prevailed with to hear the gospel. | Lord, he maketh even his enemies It was a life-giving sound. Deeply to be at peace with him." affected with a sense of his guilt, he As a husband, he was kind, genexclaimed with astonishment and tle, affectionate, and forbearing: in fear, “What must I do to be saved?” friendship, he was faithful, steady, His former practices were immedi- and persevering; and if, at any time, ately abandoned; the people of God he had occasion to administer rebecame his associates; the Sabbath proof, he so conducted himself, as his delight; and sin his greatest to give room to the party reproved, burden. About this time he came to conclude, that "faithful are the to me, filled with anxiety and dis- wounds of a friend." As a Christian, tress, to relate the dealings of God holy zeal was not the least of those with his soul. I directed him to graces by which he was distin“ the Lamb of God, who taketh guished. For seyeral months beforo away the sins of the world;" and his death, in connection with some such was the interest we both felt in of his pious friends, he took an ac, the wonderful grace of God, that six tive part in the establishment of hours, in the coldest night, were Sunday-schools, and in carrying on sometimes deemed by us insuffi- the worship of God in several of the cient for Christian conversation. neighbouring villages. At Wyken The pleasure of these hours, when coal-mines, God has greatly blessed all nature around us was wrapt in their pious labours ; so that, in those darkness, has left an impression on dark and deep caverns of the earth, my mind which will not soon be ob- where horrid oaths were heard, men literated. To see this lion-like sin- | call upon the name of the Lord. ner laid prostrate at the throne of. We are pow come to the “chạmgrace, and to bear him, whose mouth ber where the good man meets his but a few days before was “full of fate.” Here we are called upon to cursing and bitterness,” now pour-"mark the perfect man, and behold ing out his soul in fervent prayer, the upright; for the end of that man and entreating forgiveness through is peace.” The messenger of death the blood of Christ, in the soft and arrested him ; but he was clothed broken accents of a little child, con- with “the armour of righteousness straiped me to say, “ This is the on the right hand, and on the left." Lord's doing, and it is marvellous in As soon as he felt the first blow of our eyes.”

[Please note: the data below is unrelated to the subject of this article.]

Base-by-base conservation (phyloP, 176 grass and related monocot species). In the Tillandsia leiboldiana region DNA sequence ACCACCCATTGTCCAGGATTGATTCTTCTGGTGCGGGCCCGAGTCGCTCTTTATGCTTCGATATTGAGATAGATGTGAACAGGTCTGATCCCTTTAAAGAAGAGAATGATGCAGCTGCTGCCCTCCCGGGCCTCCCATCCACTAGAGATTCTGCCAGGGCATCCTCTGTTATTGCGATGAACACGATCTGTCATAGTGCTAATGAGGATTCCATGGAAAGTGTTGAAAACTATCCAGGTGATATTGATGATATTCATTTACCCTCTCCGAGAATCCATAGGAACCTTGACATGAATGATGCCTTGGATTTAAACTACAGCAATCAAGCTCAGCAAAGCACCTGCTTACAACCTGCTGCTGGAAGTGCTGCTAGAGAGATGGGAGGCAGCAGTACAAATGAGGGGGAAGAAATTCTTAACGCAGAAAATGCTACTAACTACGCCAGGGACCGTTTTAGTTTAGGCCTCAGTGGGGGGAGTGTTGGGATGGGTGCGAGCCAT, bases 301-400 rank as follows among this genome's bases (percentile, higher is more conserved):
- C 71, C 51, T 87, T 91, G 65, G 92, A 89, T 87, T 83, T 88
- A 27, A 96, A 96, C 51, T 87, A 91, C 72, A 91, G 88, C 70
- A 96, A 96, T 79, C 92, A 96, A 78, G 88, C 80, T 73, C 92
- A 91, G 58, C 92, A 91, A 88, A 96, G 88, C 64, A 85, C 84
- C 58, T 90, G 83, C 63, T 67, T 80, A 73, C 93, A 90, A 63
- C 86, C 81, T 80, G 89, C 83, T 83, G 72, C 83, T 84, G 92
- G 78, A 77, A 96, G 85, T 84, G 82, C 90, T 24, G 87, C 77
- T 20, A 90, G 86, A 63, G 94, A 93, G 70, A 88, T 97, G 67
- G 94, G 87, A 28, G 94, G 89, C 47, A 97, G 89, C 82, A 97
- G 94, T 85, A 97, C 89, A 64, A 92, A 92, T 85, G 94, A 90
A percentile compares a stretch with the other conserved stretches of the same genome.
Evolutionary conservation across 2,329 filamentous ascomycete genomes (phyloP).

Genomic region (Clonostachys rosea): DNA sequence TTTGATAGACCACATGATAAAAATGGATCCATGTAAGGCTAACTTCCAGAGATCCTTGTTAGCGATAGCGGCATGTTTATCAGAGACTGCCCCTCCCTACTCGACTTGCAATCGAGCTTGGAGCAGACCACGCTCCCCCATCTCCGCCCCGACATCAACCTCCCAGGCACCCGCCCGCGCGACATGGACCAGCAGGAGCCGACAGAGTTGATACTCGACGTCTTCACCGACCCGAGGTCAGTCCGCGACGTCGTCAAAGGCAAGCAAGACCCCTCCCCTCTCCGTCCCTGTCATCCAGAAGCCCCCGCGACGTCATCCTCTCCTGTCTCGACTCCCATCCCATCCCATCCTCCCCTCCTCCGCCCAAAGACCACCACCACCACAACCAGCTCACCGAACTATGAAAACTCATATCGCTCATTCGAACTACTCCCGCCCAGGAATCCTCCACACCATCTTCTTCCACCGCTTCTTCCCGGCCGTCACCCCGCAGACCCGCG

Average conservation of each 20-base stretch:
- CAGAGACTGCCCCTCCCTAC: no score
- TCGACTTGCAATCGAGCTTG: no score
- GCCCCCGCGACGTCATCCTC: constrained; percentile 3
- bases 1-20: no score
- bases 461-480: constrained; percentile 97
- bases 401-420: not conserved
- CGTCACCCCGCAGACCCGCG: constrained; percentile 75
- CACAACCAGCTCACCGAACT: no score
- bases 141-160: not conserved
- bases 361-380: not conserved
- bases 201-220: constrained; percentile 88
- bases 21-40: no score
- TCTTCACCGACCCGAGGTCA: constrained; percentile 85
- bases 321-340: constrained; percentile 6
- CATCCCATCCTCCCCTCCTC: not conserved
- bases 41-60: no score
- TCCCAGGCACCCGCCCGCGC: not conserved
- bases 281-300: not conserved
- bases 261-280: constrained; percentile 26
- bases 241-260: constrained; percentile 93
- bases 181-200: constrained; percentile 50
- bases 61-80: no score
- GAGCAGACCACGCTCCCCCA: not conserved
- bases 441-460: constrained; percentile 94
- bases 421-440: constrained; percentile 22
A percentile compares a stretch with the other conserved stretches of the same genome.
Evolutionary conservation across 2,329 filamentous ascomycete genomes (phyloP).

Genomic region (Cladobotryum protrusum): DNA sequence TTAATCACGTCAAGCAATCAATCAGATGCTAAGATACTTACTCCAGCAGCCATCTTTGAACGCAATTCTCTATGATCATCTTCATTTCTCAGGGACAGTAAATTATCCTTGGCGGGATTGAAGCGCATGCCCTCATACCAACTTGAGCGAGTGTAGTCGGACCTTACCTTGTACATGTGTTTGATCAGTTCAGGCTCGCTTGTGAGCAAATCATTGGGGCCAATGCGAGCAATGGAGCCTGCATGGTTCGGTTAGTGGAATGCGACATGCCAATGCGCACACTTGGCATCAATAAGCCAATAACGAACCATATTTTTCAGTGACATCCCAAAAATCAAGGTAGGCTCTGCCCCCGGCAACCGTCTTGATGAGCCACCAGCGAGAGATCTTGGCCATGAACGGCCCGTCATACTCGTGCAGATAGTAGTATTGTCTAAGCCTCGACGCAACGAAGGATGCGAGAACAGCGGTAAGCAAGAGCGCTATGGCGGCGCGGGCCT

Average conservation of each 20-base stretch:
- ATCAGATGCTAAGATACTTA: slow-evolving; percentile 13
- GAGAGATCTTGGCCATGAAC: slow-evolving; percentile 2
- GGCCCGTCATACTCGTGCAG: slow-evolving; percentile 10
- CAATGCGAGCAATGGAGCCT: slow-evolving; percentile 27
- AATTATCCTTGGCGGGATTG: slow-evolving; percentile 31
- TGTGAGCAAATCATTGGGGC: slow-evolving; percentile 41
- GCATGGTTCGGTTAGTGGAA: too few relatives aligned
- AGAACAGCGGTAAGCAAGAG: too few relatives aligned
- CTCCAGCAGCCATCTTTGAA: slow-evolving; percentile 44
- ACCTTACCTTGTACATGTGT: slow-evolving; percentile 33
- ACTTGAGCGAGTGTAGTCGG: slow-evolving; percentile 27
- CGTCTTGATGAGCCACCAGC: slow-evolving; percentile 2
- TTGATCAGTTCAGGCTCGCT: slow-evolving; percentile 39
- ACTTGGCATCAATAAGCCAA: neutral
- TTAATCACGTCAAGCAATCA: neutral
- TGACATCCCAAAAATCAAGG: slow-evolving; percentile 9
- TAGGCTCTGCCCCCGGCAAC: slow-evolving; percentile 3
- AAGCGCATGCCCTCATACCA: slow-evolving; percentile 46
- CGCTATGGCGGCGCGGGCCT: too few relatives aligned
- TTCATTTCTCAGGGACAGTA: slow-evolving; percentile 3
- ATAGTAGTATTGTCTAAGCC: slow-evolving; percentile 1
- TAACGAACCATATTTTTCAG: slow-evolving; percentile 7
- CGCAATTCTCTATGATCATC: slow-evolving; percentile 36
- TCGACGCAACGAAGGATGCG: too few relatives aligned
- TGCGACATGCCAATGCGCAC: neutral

the tyrant, he exclaimed, I am a From this time, he became not dead man." After a severe strugonly decided for God, but “ valiant gle, which lasted eighteen days, the for the truth upon earth.” After conflict was finished, the glorious joyfully submitting to the ordinance victory was won, and the happy of baptism, he was united in Chris-saint was clothed with immortality; tian fellowship with the church at and he is now a king and a priest Rugby, now under the care of the unto God and the Lamb for ever and Rey. E. Fall; and until within a few ever. But let us draw near his days of his death, he laboured hard death-bed. His only hope was in a to spread, in every possible direc-crucified Saviour ; his mind was setion, that fạith which he once wished rene; and if, at any time, those who to destroy,